Danfung has been producing incredible work from Afghanistan where he works as an embedded photojournalist. His filming is both editorially and visually compelling – especially given the extreme conditions under which he works. He is currently working on his own documentary, “Battle for Hearts and Minds”, as well as having his footage featured on PBS Frontline. This is his first post about his technique for www.dslrnewsshooter.com
I’ve been inundated with emails asking what camera rig I use, so I will keep this technical to try to answer them. The 5D Mark II is capable of unprecedented image quality, but since it is a stills camera, there are several limitations that I had to address before using this camera in a warzone.
The first problem is with audio. I used a Sennheiser ME- 66 shotgun mic and G2 wireless system running into a Beachtek DXA-2s (I’ve since upgraded to a Juicedlink CX-231 with the Magic Lantern hack) which converts professional XLR mics into a minijack suitable for the 5D. I built custom aluminum ‘wings’ in a workshop to hold this audio setup.
The second problem is stabilization. The design of the 5D Mark makes hand held video shooting difficult. I mounted my whole system onto a Glidecam 2000 HD with custom rubber pads on the mount and a foam ear plug to suppress the vibration of the the lens. The rig is very heavy and it took about two months to get my arm strong enough to shoot extended shots. I cut up a Glidecam Body Pod to make it fit with my body armor and used it to rest my arm when I was not shooting.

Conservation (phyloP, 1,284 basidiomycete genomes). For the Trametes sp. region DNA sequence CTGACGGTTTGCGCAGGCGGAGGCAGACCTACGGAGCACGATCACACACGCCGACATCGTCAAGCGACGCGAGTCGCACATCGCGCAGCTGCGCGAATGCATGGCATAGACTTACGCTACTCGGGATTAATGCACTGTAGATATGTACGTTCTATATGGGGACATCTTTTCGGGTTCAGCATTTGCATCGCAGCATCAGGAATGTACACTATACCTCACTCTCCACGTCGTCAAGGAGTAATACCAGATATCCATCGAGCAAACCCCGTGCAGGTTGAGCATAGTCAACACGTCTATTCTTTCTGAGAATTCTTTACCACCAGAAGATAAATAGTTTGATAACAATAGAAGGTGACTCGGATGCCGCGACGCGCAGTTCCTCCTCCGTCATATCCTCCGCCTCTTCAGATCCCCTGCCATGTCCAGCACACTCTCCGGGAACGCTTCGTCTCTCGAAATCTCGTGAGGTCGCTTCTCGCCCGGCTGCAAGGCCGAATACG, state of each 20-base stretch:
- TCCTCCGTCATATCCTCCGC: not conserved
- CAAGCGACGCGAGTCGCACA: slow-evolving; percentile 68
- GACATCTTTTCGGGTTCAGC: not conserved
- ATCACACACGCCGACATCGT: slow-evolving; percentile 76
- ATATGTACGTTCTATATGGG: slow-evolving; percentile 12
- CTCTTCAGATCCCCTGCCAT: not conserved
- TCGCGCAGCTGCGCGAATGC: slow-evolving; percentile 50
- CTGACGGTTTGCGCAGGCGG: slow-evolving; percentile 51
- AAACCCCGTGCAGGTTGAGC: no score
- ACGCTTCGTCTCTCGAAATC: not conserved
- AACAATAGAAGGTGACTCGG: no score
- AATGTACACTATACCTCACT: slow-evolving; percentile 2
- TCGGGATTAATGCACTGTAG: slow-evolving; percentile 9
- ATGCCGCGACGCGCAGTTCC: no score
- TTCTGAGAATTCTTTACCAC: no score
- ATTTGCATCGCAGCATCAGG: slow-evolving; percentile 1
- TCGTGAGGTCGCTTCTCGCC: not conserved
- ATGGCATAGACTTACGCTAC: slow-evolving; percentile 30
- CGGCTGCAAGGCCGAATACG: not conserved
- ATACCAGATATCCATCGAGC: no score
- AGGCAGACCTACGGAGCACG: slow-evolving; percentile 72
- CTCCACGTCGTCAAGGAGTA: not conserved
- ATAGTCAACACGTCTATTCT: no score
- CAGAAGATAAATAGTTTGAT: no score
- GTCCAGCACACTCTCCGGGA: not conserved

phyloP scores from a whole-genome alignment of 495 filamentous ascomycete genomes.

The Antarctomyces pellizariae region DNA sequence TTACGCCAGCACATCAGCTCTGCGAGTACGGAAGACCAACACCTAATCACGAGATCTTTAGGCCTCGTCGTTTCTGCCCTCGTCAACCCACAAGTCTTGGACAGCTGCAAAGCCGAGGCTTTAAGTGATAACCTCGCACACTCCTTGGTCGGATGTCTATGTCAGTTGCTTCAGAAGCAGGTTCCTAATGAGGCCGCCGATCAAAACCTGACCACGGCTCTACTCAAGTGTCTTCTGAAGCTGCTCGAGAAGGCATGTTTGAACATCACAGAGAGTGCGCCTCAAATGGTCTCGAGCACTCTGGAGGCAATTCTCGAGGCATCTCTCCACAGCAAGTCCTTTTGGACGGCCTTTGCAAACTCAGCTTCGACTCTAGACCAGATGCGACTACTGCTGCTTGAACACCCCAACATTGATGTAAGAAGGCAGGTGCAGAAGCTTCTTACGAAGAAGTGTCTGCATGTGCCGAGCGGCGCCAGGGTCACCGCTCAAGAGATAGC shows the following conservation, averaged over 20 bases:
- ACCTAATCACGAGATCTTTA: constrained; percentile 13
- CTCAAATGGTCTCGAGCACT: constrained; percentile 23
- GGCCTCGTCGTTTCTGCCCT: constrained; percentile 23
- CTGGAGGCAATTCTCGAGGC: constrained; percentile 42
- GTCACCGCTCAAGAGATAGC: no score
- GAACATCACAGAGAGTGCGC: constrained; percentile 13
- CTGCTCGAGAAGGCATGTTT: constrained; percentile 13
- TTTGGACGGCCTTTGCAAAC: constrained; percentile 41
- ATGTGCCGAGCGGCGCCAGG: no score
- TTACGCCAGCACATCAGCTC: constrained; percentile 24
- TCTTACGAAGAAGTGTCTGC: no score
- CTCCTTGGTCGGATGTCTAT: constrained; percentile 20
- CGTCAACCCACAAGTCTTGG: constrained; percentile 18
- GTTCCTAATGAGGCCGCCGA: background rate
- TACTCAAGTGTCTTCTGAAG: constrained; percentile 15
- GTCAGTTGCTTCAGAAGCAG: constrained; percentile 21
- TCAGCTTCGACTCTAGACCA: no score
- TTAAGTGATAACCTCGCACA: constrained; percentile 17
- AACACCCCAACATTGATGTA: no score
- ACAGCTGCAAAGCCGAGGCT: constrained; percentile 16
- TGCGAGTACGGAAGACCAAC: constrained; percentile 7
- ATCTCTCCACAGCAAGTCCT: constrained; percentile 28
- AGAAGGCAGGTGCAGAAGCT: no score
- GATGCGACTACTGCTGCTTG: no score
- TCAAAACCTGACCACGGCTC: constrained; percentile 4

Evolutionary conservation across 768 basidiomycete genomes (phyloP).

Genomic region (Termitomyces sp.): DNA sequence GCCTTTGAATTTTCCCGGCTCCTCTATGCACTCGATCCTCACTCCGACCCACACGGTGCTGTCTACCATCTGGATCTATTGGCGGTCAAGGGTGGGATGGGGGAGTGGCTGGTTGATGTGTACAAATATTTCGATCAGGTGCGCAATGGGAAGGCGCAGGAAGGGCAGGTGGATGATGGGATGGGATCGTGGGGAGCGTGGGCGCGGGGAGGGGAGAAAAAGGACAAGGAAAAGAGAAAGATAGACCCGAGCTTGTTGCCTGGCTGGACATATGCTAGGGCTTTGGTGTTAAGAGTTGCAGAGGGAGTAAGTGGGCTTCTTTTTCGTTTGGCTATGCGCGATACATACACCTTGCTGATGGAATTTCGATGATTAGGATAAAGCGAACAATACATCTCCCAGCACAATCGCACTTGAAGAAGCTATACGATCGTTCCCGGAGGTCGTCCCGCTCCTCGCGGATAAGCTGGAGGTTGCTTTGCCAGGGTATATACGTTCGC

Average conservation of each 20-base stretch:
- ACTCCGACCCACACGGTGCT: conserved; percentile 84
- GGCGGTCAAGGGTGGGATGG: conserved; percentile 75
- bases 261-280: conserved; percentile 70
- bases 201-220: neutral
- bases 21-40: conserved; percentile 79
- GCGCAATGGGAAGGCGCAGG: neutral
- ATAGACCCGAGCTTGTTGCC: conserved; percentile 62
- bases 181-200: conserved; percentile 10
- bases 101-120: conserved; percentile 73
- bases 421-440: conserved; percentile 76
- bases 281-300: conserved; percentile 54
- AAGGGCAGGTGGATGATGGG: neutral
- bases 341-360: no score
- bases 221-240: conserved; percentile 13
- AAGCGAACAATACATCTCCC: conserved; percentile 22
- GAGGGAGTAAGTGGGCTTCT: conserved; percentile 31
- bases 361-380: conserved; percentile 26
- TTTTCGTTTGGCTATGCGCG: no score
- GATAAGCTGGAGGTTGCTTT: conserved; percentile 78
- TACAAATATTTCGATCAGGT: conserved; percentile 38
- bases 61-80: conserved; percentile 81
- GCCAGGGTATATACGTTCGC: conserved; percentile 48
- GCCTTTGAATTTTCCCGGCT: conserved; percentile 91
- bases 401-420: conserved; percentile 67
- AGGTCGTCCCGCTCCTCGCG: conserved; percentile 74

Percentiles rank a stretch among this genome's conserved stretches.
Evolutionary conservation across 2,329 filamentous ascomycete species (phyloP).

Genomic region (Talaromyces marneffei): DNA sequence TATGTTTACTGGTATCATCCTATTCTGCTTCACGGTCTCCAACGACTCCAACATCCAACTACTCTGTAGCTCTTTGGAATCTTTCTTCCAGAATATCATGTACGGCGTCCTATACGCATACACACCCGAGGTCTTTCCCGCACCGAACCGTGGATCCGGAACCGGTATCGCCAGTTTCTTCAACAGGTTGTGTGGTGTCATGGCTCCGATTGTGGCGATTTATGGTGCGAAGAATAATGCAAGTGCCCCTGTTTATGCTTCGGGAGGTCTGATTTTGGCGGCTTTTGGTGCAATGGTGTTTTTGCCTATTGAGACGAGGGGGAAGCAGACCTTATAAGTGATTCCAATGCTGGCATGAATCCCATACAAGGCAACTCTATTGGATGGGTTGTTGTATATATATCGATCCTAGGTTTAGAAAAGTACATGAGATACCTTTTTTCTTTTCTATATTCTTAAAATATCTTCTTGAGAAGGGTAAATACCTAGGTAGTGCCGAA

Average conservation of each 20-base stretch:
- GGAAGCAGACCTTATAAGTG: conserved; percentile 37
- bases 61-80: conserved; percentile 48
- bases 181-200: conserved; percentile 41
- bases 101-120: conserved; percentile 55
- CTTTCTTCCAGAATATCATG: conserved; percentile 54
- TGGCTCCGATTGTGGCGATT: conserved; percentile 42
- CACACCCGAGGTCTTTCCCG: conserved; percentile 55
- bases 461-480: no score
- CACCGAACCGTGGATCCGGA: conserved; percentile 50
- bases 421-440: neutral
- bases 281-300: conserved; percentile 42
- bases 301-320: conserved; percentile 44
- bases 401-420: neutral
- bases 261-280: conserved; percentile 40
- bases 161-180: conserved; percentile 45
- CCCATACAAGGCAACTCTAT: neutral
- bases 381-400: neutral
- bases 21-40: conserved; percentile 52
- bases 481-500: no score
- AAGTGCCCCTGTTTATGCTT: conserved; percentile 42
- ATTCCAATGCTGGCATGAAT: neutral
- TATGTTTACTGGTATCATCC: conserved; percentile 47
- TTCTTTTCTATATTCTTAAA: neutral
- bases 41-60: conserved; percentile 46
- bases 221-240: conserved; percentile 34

To achieve a cinematic look when shooting in bright daylight at f2.8 at 1/60th or slower, requires a drastic amount of reduction of light that hits the sensor. I used a Singh Ray Variable ND filter. While the filter can reduce the amount of light by 2 to 8 stops, I had serious problems with uneven coverage, so part of my frame would be darker than others. I have tried Fader ND filters, but also have the same problem.
Another issue is that all focus must be done manually after recording begins. The only way to address this was a lot of practice racking focus. I was not able to rack focus when running, so I often had to try to stay the same distance from my subject to keep them in focus.
The most frustrating problem was that the camera would overheat after about 15 minutes of continuous shooting in 120 degree heat. I had no option other than to turn it off and let it cool. I did not have a spare body.
The final serious problem is that the files straight out of the camera are difficult to edit with. I use a 2.93 GHz Macbook Pro 17in, 256gb SSD HD, 4 GB RAM and convert the files into Apple Prores 422 LT using Compressor (the program often crashes when handling many files, but the quality is better than with mpeg streamclip). I use a 8TB Sonnet D400QR5 set at RAID 5 to store the 45 hours of footage and Prores files.
I carried six extra batteries and five 16 GB Sandisk Extreme IV cards.
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PBS has also used Danfung’s footage for the opening of this documentary
Click here to see Danfung Dennis interview with PBS on covering the war in Afghanistan.